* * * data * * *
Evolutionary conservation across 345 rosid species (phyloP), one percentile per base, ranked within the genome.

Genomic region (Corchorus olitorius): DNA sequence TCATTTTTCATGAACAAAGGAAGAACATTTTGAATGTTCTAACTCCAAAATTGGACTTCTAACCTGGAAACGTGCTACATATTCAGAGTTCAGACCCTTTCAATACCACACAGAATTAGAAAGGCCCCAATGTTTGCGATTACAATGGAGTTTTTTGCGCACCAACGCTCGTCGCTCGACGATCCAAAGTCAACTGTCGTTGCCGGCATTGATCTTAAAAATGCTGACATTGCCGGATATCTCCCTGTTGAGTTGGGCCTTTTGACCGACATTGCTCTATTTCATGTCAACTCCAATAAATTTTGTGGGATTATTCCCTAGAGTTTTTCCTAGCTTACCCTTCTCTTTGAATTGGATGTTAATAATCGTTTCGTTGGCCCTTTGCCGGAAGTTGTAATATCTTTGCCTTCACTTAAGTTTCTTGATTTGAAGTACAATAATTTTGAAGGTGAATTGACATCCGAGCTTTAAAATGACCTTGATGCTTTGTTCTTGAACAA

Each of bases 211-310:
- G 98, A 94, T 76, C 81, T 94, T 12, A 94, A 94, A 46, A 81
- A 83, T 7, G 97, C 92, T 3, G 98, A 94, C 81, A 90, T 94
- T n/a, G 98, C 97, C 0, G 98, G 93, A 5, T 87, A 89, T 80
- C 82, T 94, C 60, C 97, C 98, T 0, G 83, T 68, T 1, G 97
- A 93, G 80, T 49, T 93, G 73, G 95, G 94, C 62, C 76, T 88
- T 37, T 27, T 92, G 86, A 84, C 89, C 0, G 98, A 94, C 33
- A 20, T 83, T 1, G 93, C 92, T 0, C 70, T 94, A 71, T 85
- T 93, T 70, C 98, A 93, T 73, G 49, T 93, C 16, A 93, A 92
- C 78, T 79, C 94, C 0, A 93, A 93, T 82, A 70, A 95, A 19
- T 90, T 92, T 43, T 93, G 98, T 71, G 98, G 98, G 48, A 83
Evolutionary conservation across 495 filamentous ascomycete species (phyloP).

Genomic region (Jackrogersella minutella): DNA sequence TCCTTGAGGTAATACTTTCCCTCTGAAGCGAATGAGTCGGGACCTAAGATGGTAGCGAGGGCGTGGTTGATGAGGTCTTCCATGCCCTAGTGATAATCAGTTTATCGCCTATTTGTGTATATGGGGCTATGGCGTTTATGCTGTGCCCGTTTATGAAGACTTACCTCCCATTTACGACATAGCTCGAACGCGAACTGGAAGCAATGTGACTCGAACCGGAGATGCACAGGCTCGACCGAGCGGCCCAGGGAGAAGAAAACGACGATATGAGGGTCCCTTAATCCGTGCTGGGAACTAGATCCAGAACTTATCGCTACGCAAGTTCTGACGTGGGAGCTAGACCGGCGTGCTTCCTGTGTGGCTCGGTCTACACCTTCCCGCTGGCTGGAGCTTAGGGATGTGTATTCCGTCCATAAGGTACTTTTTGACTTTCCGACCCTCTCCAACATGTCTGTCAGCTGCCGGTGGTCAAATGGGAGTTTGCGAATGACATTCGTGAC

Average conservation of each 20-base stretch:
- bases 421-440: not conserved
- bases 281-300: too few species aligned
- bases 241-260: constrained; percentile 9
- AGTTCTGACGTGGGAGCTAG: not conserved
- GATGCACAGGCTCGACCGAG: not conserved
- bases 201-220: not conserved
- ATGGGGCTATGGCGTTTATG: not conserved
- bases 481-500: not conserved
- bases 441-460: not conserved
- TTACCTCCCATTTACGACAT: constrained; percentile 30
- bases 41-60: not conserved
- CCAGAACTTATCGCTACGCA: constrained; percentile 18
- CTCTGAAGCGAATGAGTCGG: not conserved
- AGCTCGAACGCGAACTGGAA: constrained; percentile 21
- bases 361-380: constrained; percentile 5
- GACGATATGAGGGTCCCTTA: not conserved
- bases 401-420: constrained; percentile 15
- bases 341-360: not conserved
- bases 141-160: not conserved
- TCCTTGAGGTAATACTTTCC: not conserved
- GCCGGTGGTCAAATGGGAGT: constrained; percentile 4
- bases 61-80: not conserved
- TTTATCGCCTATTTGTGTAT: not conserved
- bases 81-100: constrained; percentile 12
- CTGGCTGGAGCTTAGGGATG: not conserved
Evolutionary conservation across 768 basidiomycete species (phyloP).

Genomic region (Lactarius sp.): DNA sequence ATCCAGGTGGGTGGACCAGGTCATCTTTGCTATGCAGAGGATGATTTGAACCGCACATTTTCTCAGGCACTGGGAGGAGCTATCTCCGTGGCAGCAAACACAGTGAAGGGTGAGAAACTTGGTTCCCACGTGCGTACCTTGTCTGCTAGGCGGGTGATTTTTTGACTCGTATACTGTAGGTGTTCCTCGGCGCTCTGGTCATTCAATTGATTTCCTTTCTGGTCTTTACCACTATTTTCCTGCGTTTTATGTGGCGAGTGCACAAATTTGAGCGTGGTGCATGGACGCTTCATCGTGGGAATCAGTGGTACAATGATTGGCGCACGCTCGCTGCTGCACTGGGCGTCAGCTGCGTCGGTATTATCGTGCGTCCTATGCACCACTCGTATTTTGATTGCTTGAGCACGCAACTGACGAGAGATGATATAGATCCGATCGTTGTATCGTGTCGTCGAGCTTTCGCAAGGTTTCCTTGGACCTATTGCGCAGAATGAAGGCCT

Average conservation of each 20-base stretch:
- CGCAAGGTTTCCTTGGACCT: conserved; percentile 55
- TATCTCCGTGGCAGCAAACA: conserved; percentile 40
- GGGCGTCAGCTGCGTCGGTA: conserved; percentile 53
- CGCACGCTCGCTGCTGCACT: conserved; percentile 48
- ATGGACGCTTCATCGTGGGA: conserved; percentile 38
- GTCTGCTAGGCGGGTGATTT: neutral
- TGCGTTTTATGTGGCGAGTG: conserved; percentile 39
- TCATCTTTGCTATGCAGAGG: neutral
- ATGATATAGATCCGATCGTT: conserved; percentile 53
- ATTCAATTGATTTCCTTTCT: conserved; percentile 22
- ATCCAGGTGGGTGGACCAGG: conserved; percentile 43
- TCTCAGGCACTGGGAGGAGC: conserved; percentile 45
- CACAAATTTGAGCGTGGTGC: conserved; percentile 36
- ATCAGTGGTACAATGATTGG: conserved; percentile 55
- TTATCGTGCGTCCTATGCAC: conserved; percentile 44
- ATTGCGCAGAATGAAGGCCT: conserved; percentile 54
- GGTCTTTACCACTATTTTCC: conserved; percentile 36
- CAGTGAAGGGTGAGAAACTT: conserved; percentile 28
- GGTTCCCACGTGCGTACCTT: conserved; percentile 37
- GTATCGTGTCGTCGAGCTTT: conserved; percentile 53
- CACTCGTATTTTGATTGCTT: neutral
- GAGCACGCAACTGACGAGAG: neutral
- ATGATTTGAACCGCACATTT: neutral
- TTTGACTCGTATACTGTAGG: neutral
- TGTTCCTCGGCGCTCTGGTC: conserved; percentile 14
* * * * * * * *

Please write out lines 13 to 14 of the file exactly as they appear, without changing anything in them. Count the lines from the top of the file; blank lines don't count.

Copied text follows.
- T 90, T 92, T 43, T 93, G 98, T 71, G 98, G 98, G 48, A 83
Evolutionary conservation across 495 filamentous ascomycete species (phyloP).